Opiates are addictive substances that can greatly impair your loved one's health and ability to function in society. If you are interested in getting drug addiction treatment for a family member or friend struggling with opiate addiction, there are a few things you should understand about the nature of this addiction. Knowing more about how opiates affect a person with dependency issues can help you to find the right treatment facility and support for your loved one. Here are three things you need to know about opiate addiction to help your friend or relative on the road to recovery.
Resulting Medical Conditions
In addition to the mental addiction to the drugs, opiates can have a profound effect on your loved one's overall health. Opiates can cause collapsed veins or clogged blood vessels, a weakened immune system, difficulty breathing and increased risks of contracting HIV and Hepatitis C. You may find that your loved one needs intensive medical treatment as well as addiction treatment. As you look for a substance abuse rehabilitation program, be sure to ask about available medical care for these conditions. Your friend or relative may be left with medical conditions that last for a lifetime, and seeking medical treatment as early as possible is essential for the addiction recovery process.
Opiates Include A Wide Range of Medications
Opiate addicts are not just heroin addicts. Opiate addiction takes many forms, so it's important for you to be aware of all drugs that fall under the umbrella term of opiates. This will help you to better notice signs that your friend or relative may be relapsing or replacing one addiction for another. Some common opiates include the following:
Some opiates are commonly prescribed as pain medications by your doctor or dentist. If your loved one is living at home with you or has access to your home, you'll need to make sure that you don't have any opiate prescription medications in your home. Even if your loved one is successfully in recovery, having these medications in the home could be tempting enough to cause a relapse.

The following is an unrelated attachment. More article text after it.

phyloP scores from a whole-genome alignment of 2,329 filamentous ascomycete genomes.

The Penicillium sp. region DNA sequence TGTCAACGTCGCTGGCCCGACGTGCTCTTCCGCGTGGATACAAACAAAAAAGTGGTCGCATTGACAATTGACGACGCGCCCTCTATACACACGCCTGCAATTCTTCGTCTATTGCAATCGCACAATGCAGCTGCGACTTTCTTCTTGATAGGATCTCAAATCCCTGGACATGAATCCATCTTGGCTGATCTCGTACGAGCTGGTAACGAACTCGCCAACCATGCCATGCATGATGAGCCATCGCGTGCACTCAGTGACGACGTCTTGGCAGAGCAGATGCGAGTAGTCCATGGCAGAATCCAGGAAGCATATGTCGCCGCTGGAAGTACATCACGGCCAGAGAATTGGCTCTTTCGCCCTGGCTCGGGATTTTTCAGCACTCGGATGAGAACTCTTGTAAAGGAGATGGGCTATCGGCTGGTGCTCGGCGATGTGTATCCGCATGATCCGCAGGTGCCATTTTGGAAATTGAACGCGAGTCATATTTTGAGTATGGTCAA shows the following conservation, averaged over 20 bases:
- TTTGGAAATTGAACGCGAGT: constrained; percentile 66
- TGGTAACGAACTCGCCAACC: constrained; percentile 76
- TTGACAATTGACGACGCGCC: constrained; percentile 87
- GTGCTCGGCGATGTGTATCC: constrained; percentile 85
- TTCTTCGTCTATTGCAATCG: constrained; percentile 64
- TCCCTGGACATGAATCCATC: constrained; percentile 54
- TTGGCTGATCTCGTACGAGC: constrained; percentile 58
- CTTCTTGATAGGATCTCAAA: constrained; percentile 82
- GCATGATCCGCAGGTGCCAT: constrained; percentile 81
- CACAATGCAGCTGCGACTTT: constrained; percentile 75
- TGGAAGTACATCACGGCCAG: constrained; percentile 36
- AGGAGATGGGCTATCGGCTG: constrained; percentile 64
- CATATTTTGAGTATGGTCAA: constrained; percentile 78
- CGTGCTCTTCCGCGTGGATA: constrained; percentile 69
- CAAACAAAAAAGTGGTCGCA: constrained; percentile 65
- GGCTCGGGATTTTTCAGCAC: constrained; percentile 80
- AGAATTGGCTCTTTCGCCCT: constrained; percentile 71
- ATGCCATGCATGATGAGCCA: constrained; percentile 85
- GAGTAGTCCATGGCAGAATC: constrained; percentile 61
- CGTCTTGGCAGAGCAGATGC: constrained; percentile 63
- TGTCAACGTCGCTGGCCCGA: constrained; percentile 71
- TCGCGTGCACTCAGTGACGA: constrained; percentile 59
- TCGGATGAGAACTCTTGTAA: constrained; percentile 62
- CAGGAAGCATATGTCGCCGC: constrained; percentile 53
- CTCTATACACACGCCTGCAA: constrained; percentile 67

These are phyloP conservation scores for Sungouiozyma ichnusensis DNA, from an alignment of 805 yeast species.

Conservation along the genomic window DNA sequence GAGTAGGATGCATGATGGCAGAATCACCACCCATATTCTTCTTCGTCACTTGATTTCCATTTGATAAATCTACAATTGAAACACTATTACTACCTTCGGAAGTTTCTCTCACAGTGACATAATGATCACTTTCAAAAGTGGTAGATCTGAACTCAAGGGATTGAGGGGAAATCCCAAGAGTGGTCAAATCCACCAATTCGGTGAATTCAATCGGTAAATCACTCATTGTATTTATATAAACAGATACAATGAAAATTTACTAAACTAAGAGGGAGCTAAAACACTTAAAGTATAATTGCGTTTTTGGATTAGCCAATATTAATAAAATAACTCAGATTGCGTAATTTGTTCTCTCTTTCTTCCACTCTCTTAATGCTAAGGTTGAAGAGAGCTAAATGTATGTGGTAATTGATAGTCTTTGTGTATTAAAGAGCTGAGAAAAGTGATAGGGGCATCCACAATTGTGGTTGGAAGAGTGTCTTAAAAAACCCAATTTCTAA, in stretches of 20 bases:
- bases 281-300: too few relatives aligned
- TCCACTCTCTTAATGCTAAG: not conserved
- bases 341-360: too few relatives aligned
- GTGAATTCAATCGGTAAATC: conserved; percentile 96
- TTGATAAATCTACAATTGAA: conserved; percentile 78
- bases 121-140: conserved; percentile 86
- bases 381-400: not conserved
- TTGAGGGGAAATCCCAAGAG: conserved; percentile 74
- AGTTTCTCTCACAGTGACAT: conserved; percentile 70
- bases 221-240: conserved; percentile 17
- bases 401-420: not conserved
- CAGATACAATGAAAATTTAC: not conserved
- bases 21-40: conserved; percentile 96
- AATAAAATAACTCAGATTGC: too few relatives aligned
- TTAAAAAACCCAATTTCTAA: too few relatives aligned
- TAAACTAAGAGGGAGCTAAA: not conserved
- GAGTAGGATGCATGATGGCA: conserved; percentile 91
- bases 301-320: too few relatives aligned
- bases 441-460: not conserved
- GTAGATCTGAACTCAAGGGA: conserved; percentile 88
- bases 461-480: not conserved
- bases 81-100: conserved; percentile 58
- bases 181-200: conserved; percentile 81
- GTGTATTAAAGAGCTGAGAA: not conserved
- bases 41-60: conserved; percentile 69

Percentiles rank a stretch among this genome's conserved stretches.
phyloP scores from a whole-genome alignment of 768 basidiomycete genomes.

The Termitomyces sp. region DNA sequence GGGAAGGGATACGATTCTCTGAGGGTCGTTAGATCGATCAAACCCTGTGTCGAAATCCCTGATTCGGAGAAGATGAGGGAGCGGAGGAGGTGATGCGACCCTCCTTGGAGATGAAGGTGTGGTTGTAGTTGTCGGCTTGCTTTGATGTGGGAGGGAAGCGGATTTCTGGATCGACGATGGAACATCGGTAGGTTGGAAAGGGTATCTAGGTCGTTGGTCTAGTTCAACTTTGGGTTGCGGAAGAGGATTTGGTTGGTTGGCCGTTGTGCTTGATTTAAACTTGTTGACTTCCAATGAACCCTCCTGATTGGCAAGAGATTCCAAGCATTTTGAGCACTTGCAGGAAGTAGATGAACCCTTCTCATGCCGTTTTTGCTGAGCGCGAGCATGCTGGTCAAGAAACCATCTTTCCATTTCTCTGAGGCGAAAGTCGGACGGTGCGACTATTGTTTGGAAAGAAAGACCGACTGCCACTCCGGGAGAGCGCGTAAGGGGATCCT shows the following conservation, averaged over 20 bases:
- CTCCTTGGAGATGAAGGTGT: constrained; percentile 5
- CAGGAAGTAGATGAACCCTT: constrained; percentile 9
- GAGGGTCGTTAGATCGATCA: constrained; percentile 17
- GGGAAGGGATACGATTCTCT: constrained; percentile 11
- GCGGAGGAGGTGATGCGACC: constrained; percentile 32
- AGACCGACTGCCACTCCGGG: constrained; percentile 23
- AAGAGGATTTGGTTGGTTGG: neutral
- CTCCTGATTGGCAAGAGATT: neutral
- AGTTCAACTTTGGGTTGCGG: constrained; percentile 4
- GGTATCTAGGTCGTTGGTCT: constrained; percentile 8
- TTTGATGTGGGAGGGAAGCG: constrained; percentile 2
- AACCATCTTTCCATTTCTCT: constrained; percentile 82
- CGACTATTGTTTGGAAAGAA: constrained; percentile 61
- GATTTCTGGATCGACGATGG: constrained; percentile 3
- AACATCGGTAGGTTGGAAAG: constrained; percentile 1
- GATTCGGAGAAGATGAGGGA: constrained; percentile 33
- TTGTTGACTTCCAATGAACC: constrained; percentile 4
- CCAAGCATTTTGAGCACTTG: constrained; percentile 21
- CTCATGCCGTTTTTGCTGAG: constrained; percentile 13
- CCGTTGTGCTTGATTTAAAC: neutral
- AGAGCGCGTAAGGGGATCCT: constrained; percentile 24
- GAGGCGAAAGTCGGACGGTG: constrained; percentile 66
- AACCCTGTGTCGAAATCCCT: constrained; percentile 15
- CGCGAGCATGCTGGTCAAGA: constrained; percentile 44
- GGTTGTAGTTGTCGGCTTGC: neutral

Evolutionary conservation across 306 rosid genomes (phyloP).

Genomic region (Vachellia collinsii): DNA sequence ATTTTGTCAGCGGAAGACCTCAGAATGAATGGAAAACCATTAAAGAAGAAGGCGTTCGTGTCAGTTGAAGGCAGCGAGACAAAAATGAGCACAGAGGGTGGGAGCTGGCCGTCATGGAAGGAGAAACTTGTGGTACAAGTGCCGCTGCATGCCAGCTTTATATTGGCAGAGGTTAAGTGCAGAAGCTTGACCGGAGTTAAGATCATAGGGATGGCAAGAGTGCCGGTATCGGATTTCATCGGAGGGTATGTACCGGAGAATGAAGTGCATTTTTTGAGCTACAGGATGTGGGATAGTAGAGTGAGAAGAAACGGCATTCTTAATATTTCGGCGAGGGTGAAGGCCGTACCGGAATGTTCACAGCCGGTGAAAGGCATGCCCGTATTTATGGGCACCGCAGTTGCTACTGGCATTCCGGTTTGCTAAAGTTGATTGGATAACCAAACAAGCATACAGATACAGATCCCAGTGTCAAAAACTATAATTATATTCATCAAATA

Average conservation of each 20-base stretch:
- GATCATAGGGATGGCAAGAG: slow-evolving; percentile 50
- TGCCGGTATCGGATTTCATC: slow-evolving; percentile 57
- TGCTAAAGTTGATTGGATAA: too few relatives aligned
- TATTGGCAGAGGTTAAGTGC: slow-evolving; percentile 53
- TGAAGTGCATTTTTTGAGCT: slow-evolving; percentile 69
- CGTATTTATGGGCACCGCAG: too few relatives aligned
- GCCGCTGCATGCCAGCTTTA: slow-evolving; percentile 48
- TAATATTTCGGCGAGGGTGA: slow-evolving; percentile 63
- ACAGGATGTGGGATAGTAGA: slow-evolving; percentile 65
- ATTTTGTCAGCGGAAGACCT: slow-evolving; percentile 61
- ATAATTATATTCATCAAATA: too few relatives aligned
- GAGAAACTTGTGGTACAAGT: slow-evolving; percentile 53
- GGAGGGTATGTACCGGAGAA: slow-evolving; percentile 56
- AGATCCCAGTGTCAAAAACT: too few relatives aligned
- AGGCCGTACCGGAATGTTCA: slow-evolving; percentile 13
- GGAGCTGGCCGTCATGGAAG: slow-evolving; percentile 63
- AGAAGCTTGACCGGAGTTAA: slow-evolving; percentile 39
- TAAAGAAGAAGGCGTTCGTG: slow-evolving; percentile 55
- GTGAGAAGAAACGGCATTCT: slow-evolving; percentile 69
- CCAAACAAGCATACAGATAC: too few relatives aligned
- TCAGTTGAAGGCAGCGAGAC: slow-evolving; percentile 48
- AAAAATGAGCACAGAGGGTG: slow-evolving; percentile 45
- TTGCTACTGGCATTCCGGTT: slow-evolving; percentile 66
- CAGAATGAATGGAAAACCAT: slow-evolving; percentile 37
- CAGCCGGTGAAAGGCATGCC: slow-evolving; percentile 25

Understand The Signs Of Use
Addicts can be good at hiding their drug use for a time, but there are signs and symptoms of opiate use you can look out for. Understanding the warning signs can help you to address a relapse right away, which can help you to get your loved one back into rehab. Some of the signs of opiate use include slow or shallow breathing, lack of sensitivity to pain, feelings of euphoria, slurred speech, itchy skin and sedation. If you notice any of these signs, contact your loved one's addiction treatment facility or program sponsor. Your friend or relative may need hospitalization to undergo withdrawal safely and get back on the road to recovery again.
Understanding the nature of opiate addiction and what to look for can help you to make the right choices regarding your loved one's care and recovery. Become a partner with the staff at the addiction recovery center you choose so you can help your loved one recover safely from opiate addiction.